The deployment of Smart Grid technology is vitally important to America’s energy future, but limitations in existing commercial and private electric utility networks threaten to delay Smart Grid implementation. The Plan proposes to remedy this situation by recommending that commercial broadband networks be enhanced for greater reliability and that electric utilities be permitted and encouraged to use these networks, or to use the proposed public safety network or construct their own broadband networks where appropriate, to deploy Smart Grid applications. The Plan further recommends that States (or Congress in the absence of state action within 18 months) should require electric utilities to provide consumers with access to, and control of, their own energy use information. The Plan also proposes that the FCC start a proceeding to improve the energy efficiency and environmental impact of the communications industry.

Background

“Smart Grid” refers to the application of computer intelligence and networking abilities to the electricity distribution system. The National Institute of Standards and Technology defines “Smart Grid” as the “two-way flow of electricity and information to create an automated, widely distributed energy delivery network.” The objective of the Smart Grid is to automate and improve operations, maintenance, and usage of the electric power distribution system by enabling each component of that system to communicate with the other components.

Congress has already established the Smart Grid as a national priority, both in the Energy Independence and Security Act of 2007 and last year’s Recovery Act, which devoted $4.5 billion to accelerating standardization and deployment of the Smart Grid. The Smart Grid will increase the reliability and efficiency of the electricity distribution system as it reduces peak and overall demand for electricity. Greater intelligence in the grid is also critically important to efforts to meaningfully displace fossil fuel generation of power with solar, wind, and other renewable energy sources, both on the grid and in vehicles on the road.

Analysis:

Broadband and the Smart Grid

The FCC found multiple challenges in the deployment of Smart Grid technologies, including lack of broadband to the Smart Grid. Electric utilities use a variety of networks for communications purposes, but traditionally they build private networks to support applications with a high level of reliability, such as those for grid control and protection. These private networks, however, are generally narrowband and cannot support the growing numbers of endpoints requiring connectivity in the modern electric grid.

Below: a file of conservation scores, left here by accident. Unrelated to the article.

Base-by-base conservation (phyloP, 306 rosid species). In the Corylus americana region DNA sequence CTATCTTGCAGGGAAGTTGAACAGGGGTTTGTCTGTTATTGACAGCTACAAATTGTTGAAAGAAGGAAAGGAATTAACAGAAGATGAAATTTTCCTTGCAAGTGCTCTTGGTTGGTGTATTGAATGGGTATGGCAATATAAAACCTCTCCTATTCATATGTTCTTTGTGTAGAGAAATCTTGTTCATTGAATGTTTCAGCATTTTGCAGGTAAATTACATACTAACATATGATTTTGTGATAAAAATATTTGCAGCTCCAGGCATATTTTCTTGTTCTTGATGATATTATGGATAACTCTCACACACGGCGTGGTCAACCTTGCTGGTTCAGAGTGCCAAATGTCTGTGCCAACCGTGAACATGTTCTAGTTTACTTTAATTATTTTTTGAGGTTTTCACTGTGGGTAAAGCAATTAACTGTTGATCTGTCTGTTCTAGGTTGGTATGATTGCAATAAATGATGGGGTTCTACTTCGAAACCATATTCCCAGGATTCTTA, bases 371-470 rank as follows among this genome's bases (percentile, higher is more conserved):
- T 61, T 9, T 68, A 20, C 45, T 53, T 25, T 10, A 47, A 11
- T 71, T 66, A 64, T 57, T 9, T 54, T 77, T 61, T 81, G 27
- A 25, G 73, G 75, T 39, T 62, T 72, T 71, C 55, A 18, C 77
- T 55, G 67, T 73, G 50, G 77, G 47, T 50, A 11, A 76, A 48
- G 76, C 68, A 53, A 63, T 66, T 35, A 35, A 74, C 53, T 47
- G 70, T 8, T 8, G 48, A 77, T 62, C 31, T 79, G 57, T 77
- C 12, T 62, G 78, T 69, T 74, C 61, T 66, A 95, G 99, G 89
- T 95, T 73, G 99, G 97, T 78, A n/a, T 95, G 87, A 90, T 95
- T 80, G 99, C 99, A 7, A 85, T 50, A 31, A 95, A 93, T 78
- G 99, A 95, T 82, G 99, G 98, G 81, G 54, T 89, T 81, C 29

Commercial data networks, on the other hand, are not available in all areas where electric utilities provide service and generally are not constructed or used for mission-critical control applications. The FCC observed that commercial wireless data networks in particular can become congested or may fail completely because of a lack of power backup or path redundancy. The FCC concluded, “the lack of a mission-critical wide-area broadband network capable of meeting the requirements of the Smart Grid threatens to delay its implementation.

The Plan proposes pursuit of three parallel paths: (1) enhance existing commercial networks for the reliability required for Smart Grid applications; (2) permit electric utilities to share the FCC’s proposed public safety mobile broadband network for mission-critical communications; and (3) empower utilities to construct their own broadband networks. The FCC recognizes that there is no one-size-fits-all solution and thus recommends pursuing multiple alternatives simultaneously to permit stakeholders to develop the path that works best for their particular circumstances.

The Plan includes the following recommendations to pursue these three alternative paths:

  1. The FCC should initiate a proceeding to explore the reliability and resiliency of commercial broadband communications networks. More reliable networks not only will enable their use for Smart Grid applications but will benefit homeland security, public security, and consumers in general, who are increasingly dependent on broadband communications.